June 2014

The DNR communications team works with agency experts to develop the weekly questions and provide the answers. This feature addresses current DNR issues, interesting topics, or the most frequently asked questions from around Minnesota.


Q: How many life jackets do I need in my boat, and am I required to wear one?

A: A readily accessible U.S. Coast Guard-approved life jacket is required for each person on all boats including canoes, kayaks and stand-up paddleboards. A Type IV throwable device is also required on boats 16 feet or longer.

Children under 10 years old must wear a life jacket while a boat is underway unless the child is in an enclosed cabin, aboard a passenger vessel operated by a licensed captain, or on a boat that is anchored for the purpose of swimming or diving. The life jacket also must be the appropriate size for the wearer.


Q: Does the DNR do anything to control mosquitoes?

A: The DNR does not generally do any control of mosquitoes. Mosquitoes are a nuisance to people – but they are food for a variety of animals such as fish, birds, bats and dragonflies. All mosquito control products have some level of nontarget impact to the environment, and most treatments provide only a temporary reduction in adult mosquito numbers.

We do allow very limited mosquito control at Fort Snelling State Park when levels meet certain thresholds identified in an agreement between the DNR and Metropolitan Mosquito Control District (MMCD). We also have an interagency agreement between the MN Dept. of Health, MMCD and DNR for management of disease-carrying mosquitoes.

Control treatments under both agreements occur only in localized areas within the park and only when sampling detects mosquito larva numbers above threshold levels. In many years, no treatments are conducted.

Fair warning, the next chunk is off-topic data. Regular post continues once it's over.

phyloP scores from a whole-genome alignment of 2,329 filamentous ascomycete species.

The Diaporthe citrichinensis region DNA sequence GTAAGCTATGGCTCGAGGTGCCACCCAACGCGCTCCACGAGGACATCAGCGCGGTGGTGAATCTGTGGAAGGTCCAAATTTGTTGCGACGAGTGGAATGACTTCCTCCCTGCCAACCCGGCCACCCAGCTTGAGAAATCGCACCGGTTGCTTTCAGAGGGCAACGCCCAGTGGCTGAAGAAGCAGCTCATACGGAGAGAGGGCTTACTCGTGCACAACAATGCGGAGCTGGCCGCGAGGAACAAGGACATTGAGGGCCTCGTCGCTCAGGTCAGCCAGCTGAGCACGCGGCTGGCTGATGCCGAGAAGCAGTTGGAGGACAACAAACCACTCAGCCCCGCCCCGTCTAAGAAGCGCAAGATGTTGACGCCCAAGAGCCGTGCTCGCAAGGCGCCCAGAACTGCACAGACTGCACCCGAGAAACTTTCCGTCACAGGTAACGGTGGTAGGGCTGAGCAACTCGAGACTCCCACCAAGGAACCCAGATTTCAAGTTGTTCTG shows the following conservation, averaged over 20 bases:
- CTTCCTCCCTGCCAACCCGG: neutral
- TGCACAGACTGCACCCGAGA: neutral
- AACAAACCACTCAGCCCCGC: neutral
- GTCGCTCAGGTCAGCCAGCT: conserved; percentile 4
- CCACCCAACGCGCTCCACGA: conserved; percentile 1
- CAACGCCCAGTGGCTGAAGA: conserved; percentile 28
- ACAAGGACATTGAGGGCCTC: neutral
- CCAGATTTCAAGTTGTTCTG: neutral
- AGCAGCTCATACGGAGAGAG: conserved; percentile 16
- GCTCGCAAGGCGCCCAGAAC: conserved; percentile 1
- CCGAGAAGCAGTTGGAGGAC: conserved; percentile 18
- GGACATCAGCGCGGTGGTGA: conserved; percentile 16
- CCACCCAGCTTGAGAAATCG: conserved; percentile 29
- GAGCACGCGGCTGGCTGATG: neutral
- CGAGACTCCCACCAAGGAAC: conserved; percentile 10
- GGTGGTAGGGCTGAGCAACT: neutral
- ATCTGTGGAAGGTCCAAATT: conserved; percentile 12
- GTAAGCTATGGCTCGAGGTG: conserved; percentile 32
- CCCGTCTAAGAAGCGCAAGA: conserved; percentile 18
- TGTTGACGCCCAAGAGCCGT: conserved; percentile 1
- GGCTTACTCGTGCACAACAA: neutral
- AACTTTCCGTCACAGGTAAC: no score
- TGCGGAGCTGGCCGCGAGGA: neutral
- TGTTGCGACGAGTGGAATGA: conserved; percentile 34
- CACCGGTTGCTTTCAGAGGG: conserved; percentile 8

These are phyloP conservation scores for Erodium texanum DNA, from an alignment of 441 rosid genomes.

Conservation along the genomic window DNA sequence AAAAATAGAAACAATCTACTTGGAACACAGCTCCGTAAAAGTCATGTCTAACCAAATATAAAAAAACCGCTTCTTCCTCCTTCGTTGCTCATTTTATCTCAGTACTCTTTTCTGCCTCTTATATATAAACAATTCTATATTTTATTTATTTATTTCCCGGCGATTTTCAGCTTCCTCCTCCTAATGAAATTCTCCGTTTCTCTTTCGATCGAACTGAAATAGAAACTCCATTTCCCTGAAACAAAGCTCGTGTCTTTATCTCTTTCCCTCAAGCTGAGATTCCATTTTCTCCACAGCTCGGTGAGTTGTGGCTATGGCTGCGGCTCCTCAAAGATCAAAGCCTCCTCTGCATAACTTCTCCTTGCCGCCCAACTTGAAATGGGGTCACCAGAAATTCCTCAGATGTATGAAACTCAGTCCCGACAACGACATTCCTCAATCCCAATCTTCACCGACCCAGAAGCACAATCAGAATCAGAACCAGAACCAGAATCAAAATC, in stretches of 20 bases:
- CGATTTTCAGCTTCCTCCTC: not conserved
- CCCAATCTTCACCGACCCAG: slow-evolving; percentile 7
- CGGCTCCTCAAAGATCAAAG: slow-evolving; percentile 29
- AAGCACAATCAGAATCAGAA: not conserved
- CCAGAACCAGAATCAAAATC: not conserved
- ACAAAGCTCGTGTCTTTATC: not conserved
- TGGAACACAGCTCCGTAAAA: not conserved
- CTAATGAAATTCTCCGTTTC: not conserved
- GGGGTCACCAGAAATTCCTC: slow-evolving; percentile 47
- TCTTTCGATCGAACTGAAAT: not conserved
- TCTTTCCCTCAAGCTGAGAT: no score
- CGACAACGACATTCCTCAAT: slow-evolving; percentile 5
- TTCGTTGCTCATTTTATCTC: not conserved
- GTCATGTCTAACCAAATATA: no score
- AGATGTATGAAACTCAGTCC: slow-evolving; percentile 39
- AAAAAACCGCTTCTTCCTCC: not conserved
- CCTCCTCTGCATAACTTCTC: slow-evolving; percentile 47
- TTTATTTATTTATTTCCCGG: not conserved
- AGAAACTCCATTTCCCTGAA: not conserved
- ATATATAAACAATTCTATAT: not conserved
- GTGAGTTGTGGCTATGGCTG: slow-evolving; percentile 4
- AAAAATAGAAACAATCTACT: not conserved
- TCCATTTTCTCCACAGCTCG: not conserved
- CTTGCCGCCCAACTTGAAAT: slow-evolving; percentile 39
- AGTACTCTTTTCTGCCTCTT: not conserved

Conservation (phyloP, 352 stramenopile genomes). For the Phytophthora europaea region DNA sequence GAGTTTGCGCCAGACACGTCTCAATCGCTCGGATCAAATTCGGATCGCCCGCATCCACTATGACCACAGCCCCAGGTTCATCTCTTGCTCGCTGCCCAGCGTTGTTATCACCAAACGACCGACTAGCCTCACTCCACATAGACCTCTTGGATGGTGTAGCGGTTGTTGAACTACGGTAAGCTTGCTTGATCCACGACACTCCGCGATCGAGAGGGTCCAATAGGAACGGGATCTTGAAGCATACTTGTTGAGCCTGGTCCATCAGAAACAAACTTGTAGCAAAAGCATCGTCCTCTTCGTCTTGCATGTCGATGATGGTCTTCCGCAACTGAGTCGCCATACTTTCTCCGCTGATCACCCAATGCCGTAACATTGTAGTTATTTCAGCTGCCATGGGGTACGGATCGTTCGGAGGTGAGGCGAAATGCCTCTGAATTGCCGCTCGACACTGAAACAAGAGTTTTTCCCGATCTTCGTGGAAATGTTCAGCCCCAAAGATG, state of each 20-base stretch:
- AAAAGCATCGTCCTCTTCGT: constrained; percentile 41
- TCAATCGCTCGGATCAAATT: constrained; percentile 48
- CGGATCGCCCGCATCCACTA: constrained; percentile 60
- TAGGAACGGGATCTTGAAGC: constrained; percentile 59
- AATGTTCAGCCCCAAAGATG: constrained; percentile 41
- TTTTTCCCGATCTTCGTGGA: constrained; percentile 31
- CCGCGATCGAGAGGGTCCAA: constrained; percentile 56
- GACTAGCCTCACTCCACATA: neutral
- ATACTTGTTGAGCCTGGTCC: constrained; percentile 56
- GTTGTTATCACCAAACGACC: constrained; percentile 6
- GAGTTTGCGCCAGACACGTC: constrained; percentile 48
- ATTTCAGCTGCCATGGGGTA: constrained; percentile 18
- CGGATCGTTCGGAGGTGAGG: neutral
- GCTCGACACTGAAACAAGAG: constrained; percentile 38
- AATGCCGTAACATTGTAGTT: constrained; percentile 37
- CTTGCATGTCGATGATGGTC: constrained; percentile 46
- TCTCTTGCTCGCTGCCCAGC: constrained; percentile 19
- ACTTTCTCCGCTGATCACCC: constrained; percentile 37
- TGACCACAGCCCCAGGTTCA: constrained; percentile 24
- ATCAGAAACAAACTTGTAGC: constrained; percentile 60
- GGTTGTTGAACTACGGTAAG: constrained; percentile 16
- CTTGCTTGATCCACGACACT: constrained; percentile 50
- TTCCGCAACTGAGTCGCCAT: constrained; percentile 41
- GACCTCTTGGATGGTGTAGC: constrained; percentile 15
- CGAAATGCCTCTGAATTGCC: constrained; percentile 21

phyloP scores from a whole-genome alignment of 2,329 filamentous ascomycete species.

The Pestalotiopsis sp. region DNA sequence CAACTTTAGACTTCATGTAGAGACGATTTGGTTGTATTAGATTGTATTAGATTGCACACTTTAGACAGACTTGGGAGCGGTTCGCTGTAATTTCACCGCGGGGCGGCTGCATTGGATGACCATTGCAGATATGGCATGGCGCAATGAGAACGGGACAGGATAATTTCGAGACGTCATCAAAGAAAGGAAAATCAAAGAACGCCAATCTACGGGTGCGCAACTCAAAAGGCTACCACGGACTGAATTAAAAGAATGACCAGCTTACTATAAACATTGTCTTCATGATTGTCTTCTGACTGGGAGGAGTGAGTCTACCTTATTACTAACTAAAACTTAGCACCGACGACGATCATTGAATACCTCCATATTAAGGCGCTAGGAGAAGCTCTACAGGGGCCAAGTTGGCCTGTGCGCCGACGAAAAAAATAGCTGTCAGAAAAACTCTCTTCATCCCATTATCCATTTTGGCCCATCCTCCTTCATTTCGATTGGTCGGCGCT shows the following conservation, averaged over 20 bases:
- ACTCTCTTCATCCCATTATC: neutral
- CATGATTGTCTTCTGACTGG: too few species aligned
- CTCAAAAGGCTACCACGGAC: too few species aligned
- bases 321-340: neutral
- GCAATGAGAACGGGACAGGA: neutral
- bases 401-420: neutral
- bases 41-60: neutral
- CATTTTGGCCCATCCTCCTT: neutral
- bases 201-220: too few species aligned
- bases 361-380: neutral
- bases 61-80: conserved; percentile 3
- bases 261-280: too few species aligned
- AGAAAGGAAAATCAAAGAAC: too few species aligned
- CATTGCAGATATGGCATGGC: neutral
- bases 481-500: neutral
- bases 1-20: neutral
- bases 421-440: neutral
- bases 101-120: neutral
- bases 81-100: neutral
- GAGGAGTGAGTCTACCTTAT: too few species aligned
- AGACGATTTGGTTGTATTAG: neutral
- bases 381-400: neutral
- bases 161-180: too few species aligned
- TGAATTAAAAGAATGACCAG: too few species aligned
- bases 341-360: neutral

- Gary Montz, aquatic research biologist
- Ed Quinn, natural resource program consultant, Parks and Trails Division



Q: What is being done to stop the spread of emerald ash borer in Minnesota?

A: Cities with known infestations are taking infested trees down and grinding the wood for use as biofuel. The Minnesota Department of Agriculture has released stingless wasps that eat ash borer eggs and larvae. The agency also traps ash borer with guidance from the U.S. Forest Service.

The University of Minnesota is researching cold tolerance among both emerald ash borer and their parasitoids (wasps), and also exploring forest management options to maintain forest health and function after ash trees die. The DNR is working to prepare cities and townships to deal with emerald ash borer once it arrives in their communities.

The combination of these methods has kept ash borer population numbers relatively low in Minnesota and has successfully slowed the rate of spread within the state.

--Susan Burks, DNR invasive species program coordinator



Q: What are the reasons for removing dams, and what role does the DNR play in this process?

A: Some older dams no longer provide sufficient benefits to compensate for their public safety hazards, environmental damages, or repair and maintenance costs. In these cases, the state may provide grants for removal. Removing or altering these dams can restore stream function and stability, improve water quality, increase property values, and reduce drowning risks associated with the dams.

The DNR gets involved with permitting, project development and funding of dam removals, depending on who owns the dam. DNR engineers identify dams that pose a safety hazard, and DNR biologists identify dams that have a critical impact on fish and wildlife populations.

--Jason Boyle, state dam safety engineer


Q: Is there commercial fishing in Minnesota?

A: Commercial fishing in Minnesota for walleye and other game fish was eliminated in 1983. Today, commercial harvest is mostly limited to rough fish such as common carp, buffalo and freshwater drum. These fish are harvested primarily using large seine nets up to 3,000 feet long and 20 feet deep.

On Lake Superior, the DNR issues a maximum of 25 commercial licenses each year. The main harvest on Superior is ciscoes, also called lake herring, with some permitted harvest of whitefish and lake trout. Commercial fishing on Lake Superior is primarily done with gillnets.

On average, Minnesota’s commercial harvest each year is about 4.5 million pounds of fish, valued at close to $1 million. 

--Neil Vanderbosch, fisheries program consultant



DNR Question of the Week Archive